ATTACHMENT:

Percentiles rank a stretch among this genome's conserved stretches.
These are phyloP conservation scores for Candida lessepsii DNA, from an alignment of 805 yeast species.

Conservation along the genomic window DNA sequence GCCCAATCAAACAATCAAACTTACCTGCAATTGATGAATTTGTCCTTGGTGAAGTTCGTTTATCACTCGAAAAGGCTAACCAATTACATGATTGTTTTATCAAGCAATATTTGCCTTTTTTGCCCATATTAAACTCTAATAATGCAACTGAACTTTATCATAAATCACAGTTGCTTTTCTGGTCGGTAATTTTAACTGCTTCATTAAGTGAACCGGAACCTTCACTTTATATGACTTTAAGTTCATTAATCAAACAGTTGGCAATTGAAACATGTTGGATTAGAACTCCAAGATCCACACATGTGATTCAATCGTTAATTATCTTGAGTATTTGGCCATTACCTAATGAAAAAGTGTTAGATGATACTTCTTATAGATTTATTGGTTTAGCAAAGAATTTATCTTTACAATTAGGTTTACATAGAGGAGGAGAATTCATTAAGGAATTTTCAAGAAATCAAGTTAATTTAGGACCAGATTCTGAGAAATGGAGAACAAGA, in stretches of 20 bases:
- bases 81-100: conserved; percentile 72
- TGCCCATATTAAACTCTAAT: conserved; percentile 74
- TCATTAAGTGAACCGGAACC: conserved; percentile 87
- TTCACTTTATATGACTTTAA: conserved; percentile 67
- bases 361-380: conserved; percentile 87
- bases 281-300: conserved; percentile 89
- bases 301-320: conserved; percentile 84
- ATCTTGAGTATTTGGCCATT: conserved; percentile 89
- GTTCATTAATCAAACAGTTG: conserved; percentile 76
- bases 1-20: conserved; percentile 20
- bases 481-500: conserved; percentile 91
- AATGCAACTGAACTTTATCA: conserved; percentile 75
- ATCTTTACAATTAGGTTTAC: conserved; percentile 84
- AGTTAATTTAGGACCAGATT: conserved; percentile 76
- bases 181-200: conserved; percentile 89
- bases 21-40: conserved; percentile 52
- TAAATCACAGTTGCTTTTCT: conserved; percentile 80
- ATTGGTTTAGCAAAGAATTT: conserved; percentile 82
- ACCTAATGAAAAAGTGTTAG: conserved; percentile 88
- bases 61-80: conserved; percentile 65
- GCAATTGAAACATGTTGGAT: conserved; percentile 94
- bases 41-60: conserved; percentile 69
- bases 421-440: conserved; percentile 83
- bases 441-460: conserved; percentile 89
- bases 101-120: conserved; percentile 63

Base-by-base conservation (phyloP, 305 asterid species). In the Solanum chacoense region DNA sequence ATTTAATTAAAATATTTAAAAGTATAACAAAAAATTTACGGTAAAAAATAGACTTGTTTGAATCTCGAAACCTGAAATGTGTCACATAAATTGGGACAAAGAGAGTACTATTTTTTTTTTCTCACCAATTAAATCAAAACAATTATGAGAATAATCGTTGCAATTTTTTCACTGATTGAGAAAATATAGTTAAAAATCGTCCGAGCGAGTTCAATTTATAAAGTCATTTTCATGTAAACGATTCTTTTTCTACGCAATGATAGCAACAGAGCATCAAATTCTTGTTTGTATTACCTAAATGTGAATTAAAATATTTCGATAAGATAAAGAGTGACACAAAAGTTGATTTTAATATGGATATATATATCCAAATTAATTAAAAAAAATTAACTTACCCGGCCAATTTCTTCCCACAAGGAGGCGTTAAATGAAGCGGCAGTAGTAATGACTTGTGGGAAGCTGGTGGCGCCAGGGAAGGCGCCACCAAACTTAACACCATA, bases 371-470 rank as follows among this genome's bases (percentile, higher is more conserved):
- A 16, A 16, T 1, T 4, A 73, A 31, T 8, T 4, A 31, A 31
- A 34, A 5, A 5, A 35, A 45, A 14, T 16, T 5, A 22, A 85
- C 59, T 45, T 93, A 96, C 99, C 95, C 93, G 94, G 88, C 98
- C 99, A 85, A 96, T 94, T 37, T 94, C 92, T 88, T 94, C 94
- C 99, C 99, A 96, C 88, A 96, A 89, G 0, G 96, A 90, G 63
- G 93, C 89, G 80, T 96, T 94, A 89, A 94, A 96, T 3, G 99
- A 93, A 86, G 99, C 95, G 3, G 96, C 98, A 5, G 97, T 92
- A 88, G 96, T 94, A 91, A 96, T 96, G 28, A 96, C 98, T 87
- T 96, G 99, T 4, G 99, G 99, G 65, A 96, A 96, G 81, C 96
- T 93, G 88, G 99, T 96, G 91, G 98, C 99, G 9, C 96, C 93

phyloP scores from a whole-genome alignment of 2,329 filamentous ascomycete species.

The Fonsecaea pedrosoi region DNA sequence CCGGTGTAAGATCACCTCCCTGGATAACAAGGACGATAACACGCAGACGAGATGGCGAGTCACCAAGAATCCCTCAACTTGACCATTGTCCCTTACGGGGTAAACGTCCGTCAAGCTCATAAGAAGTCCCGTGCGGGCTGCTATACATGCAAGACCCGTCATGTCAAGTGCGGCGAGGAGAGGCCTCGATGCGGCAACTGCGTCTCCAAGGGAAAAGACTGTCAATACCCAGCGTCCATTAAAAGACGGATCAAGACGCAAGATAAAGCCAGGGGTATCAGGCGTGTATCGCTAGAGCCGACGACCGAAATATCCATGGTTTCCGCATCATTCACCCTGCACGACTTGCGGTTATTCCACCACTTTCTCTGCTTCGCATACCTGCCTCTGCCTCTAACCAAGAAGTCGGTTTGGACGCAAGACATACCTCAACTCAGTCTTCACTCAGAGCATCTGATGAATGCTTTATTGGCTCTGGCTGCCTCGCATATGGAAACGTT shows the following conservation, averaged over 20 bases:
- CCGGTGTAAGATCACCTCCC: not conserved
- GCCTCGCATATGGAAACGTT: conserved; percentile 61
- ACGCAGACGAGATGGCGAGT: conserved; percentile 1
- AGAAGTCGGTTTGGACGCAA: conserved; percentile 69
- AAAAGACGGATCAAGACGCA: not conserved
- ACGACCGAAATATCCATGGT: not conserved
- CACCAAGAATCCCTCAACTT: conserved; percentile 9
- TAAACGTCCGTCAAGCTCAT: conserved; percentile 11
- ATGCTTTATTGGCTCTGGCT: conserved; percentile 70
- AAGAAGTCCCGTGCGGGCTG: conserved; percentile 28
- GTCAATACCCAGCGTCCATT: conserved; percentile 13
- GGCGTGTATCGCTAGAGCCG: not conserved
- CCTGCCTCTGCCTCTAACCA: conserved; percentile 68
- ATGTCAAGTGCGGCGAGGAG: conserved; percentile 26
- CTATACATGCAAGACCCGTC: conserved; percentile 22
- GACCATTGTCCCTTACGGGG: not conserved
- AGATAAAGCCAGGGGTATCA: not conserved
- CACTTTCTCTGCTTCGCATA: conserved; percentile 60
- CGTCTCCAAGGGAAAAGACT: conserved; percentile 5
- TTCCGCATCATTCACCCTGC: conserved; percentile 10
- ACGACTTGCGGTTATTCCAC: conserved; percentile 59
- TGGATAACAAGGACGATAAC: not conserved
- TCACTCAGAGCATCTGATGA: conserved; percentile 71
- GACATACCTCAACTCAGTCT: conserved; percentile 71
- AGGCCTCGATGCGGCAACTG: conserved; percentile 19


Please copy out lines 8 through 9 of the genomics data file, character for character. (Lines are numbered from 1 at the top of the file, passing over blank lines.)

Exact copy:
- bases 361-380: conserved; percentile 87
- bases 281-300: conserved; percentile 89